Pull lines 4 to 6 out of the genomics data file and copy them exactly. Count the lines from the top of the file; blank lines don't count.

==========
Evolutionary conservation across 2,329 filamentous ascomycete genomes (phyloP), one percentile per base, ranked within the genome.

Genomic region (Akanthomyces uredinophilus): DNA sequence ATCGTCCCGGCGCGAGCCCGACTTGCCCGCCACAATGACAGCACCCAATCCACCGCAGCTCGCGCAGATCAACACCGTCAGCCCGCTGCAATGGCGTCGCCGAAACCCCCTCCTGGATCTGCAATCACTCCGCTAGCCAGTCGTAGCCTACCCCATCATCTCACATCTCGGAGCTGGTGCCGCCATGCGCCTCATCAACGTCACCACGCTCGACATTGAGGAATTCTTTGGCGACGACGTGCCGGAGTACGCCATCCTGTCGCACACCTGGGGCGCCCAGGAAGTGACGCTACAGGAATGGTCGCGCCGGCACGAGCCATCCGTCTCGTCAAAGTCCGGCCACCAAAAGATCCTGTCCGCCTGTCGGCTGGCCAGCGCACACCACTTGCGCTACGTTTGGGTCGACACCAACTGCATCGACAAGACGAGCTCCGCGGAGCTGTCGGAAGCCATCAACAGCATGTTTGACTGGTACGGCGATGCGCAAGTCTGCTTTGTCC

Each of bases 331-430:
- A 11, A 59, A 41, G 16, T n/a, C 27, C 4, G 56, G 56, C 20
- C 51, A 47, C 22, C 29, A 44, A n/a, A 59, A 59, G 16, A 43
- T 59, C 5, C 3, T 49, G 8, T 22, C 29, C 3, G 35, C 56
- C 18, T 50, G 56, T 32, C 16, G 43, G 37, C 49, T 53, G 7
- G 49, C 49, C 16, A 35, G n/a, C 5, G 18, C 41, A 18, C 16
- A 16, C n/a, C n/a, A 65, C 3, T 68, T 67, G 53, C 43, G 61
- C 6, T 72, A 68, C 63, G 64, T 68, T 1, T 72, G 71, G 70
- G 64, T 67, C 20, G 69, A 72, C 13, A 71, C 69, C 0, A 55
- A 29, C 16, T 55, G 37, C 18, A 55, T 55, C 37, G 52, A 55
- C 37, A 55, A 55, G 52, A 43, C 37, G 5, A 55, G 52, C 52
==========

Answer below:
- A 11, A 59, A 41, G 16, T n/a, C 27, C 4, G 56, G 56, C 20
- C 51, A 47, C 22, C 29, A 44, A n/a, A 59, A 59, G 16, A 43
- T 59, C 5, C 3, T 49, G 8, T 22, C 29, C 3, G 35, C 56